"I believe," André Breton said, "in the future resolution of the states of dream and reality--in appearance so contradictory--in a sort of absolute reality, or surréalité." The Surrealist movement, born in the 1920s out of the ferment of Dada, committed to revolution against bourgeois rationalism, and inspired by Freudian exploration of the unconscious, has reverberated more widely and deeply than perhaps any other art movement in our century. Its automatism, biomorphic shapes, visionary mode, and manipulation of found objects mark the (...) work of artists as different as Ernst, Miró, Magritte, and Dali. MauriceNadeau's History of Surrealism, first published in French in 1944 and in English in 1965, has become a classic. It is both lucid and authoritative--by far the best overall account of this complex movement. Nadeau traces the evolution of Surrealism, bringing to life its many internal debates about politics and art. He relates the movement to its intellectual and artistic environment. And he provides the statements and manifestos of Breton, Aragon, Tzara, and others. (shrink)
In this paper we propose a new approach to address the ramification problem in common-sense reasoning about action and change. We contrast the methods of McCain and Turner, Thielscher and Sandewall and, based on some of the limitations they encounter, we introduce a trajectory-based approach which keeps a history of the states through which a system evolves to characterise its dynamical state. We furnish an underlying state-transition semantics and a logic that admits an expressive, dynamical account of some typical scenarios (...) which encounter modelling difficulties in the other approaches mentioned. (shrink)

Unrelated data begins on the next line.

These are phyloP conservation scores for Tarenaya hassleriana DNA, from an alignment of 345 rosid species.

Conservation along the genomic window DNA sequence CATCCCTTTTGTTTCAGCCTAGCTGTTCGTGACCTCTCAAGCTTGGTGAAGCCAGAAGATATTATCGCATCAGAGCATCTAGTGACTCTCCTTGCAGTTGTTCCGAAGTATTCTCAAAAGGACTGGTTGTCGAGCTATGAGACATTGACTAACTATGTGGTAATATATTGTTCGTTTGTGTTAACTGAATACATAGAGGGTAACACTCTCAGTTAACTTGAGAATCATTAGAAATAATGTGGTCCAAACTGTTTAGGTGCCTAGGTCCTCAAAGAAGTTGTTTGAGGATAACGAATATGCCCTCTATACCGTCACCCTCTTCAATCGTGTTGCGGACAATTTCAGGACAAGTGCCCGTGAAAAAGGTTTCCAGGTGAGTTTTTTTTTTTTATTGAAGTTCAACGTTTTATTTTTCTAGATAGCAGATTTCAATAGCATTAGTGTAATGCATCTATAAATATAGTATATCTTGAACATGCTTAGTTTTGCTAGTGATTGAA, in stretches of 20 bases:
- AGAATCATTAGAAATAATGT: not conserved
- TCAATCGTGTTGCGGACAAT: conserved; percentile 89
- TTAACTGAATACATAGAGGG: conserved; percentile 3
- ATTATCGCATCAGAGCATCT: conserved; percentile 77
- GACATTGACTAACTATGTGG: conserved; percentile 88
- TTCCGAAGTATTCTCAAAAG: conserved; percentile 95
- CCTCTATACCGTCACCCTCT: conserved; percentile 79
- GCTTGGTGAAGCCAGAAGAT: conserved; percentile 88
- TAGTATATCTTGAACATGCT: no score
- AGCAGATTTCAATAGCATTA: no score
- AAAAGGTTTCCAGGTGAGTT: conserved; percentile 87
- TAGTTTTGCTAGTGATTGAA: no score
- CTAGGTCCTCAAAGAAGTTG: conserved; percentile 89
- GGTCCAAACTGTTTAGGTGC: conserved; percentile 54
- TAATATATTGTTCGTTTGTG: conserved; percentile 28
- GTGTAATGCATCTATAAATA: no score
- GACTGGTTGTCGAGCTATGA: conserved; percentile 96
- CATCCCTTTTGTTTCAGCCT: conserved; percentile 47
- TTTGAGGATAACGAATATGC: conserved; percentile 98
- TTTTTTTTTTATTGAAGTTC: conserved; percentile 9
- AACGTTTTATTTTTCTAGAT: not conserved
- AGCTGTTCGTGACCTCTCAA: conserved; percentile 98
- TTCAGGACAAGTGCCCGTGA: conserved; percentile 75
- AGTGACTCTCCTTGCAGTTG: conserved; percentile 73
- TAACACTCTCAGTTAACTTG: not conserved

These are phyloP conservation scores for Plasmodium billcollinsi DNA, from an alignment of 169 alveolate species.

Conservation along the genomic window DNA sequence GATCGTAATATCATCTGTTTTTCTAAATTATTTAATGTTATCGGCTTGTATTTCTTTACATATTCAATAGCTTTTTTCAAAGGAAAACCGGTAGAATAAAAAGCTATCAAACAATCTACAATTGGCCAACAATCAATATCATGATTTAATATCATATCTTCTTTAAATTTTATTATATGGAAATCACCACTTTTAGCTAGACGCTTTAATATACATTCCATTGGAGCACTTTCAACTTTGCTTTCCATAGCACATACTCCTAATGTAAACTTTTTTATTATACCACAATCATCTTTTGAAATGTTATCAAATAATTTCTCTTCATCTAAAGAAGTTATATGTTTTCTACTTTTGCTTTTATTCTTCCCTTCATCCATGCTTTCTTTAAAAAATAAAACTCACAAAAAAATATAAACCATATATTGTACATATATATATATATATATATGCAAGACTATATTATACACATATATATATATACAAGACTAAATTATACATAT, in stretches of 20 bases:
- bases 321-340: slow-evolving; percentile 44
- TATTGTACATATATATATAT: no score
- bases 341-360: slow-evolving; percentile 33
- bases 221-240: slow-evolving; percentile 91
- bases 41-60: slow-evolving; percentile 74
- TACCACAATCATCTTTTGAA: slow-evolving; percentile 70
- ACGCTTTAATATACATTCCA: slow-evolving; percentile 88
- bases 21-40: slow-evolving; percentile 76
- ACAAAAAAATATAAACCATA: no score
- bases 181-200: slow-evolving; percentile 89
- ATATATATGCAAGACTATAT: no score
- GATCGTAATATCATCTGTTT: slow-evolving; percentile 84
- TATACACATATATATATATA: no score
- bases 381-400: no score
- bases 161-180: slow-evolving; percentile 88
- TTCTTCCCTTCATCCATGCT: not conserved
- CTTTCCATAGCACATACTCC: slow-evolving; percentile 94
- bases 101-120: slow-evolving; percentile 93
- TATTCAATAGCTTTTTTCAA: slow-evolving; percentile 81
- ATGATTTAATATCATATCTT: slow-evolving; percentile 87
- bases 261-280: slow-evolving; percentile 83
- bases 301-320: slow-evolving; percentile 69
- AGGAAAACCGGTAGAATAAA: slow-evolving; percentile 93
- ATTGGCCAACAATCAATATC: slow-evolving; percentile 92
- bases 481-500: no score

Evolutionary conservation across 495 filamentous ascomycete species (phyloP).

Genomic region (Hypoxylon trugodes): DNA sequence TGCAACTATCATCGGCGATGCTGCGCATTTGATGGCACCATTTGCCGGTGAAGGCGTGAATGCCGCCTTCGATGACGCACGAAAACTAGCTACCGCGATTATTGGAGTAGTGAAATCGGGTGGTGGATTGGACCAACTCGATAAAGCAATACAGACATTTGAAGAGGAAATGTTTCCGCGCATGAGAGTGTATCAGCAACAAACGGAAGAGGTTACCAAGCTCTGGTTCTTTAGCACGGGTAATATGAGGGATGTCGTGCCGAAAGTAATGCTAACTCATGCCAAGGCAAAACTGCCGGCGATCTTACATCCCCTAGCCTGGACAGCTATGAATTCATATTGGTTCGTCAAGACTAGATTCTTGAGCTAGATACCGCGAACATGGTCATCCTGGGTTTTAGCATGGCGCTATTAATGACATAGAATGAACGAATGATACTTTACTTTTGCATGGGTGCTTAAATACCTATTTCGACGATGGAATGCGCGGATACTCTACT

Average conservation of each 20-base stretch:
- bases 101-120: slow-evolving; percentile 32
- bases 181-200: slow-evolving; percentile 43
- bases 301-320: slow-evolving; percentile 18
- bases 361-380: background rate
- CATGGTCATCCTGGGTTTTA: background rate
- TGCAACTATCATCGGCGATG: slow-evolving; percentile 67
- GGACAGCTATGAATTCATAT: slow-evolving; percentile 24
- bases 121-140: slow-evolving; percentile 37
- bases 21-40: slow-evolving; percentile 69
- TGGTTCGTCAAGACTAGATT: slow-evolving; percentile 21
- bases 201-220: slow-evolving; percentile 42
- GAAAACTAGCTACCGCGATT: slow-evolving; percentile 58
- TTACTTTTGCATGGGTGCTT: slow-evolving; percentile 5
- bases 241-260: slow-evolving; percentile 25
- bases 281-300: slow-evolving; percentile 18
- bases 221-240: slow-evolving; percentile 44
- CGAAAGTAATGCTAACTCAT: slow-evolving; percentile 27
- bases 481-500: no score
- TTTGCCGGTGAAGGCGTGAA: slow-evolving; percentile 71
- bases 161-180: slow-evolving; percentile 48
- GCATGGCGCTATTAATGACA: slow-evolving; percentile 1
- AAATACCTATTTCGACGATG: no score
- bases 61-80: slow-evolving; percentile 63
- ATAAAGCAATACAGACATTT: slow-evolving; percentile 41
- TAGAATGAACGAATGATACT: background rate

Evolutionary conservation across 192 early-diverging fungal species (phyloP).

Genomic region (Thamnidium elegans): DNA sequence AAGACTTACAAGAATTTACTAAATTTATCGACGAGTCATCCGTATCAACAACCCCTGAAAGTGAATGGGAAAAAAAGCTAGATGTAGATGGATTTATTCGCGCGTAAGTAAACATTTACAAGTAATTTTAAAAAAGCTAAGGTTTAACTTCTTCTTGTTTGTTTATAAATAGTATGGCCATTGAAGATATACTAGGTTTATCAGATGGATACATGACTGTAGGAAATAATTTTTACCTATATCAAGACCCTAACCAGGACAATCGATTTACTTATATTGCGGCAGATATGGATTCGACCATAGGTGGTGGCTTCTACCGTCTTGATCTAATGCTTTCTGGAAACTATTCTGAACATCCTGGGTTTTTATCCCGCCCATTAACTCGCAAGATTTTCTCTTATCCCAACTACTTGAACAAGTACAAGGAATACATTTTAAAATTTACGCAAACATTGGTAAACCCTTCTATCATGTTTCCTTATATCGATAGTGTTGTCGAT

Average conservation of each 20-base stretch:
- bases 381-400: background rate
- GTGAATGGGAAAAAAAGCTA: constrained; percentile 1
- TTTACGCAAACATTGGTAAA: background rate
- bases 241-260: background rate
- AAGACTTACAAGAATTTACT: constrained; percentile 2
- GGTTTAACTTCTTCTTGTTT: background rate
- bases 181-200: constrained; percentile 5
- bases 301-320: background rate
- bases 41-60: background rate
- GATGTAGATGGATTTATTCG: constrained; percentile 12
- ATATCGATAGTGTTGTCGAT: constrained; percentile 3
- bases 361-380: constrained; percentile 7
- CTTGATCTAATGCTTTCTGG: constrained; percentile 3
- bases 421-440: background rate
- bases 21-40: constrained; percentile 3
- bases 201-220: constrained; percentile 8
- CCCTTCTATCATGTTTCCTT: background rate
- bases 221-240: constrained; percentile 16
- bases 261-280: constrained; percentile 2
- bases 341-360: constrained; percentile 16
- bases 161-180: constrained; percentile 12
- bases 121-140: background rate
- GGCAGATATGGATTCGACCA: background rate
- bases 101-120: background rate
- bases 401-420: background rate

Merleau-Ponty was a pivotal figure in twentieth century French philosophy. He was responsible for bringing the phenomenological methods of the German philosophers, Husserl and Heidegger, to France and instigated a new wave of interest in this approach. His influence extended well beyond the boundaries of philosophy and can be seen in theories of politics, art and language. This is the first volume to bring together a comprehensive selection of Merleau-Ponty's writing and presents a cross-section of his work which shows the (...) historical progression of his ideas and influence. (shrink)
Maurice Dobb was the foremost Marxian economist of his generation in Britain. He was noted for his contributions to value theory, the theory of economic planning and the analysis of Soviet economic development. This set will re-issue 7 of his most important works.